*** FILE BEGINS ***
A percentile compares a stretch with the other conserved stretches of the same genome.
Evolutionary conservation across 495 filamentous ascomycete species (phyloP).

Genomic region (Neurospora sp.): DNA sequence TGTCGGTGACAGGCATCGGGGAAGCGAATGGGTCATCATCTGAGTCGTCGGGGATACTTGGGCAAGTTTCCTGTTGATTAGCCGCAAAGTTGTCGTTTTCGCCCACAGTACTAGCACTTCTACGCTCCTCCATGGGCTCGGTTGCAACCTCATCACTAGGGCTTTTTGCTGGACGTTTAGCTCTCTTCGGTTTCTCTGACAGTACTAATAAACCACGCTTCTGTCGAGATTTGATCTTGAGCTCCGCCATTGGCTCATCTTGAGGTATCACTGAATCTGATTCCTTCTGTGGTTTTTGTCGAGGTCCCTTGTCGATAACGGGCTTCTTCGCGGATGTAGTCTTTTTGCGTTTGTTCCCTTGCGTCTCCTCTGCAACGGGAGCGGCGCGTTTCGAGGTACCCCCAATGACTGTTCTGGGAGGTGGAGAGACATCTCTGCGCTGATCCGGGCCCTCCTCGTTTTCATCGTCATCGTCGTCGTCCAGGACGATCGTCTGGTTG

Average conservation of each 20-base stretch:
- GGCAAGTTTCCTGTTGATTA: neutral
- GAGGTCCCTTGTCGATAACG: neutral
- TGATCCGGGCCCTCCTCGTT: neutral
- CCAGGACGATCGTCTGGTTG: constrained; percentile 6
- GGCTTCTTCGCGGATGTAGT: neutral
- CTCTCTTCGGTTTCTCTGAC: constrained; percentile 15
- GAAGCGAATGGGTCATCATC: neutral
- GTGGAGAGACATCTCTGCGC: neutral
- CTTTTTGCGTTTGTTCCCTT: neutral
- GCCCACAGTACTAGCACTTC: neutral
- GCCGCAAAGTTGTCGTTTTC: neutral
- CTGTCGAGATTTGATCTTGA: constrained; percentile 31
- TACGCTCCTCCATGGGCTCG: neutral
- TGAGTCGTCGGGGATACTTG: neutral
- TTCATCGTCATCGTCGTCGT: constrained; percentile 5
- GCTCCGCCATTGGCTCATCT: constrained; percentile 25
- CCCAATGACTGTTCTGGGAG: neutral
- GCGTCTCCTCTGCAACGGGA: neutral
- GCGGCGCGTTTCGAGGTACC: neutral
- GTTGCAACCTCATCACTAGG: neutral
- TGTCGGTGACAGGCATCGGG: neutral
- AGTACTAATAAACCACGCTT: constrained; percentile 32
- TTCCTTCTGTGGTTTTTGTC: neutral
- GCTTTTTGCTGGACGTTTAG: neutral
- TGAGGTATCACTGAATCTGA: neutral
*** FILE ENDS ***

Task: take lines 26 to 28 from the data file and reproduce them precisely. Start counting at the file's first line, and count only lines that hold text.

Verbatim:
- AGTACTAATAAACCACGCTT: constrained; percentile 32
- TTCCTTCTGTGGTTTTTGTC: neutral
- GCTTTTTGCTGGACGTTTAG: neutral